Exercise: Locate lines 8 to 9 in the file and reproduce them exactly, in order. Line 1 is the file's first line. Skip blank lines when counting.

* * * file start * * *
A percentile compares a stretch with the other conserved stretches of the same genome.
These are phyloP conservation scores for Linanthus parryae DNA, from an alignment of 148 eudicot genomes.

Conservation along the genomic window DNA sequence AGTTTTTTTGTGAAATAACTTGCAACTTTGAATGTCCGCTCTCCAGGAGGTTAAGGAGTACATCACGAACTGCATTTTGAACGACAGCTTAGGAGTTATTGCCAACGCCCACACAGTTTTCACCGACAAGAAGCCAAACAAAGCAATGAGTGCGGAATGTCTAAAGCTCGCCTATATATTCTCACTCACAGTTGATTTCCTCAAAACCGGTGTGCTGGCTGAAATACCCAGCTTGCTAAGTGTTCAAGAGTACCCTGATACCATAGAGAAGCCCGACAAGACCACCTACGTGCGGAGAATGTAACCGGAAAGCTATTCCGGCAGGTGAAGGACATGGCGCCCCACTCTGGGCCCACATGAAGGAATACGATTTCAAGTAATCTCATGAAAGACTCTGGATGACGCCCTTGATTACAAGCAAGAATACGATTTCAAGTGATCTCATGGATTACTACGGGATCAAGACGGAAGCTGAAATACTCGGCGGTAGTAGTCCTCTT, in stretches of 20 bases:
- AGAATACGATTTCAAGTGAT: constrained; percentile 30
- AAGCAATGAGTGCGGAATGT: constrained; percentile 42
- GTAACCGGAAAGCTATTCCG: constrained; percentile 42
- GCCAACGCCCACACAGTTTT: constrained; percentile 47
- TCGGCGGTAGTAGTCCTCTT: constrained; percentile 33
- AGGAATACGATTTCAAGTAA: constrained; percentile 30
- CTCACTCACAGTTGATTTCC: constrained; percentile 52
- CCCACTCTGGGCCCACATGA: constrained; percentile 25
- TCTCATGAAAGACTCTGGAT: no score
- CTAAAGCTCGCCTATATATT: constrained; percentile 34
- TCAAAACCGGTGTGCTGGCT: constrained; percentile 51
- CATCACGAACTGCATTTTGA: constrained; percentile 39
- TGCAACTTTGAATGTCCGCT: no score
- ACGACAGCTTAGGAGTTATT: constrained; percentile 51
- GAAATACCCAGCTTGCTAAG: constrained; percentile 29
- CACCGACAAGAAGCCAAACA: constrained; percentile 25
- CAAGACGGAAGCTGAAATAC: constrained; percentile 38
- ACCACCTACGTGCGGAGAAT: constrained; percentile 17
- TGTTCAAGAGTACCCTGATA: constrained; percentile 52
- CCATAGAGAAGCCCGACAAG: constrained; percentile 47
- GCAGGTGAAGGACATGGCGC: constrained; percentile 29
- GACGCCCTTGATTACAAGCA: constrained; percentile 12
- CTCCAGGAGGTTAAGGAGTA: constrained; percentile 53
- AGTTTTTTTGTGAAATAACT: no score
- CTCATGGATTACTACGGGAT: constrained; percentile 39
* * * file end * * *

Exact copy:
- TCGGCGGTAGTAGTCCTCTT: constrained; percentile 33
- AGGAATACGATTTCAAGTAA: constrained; percentile 30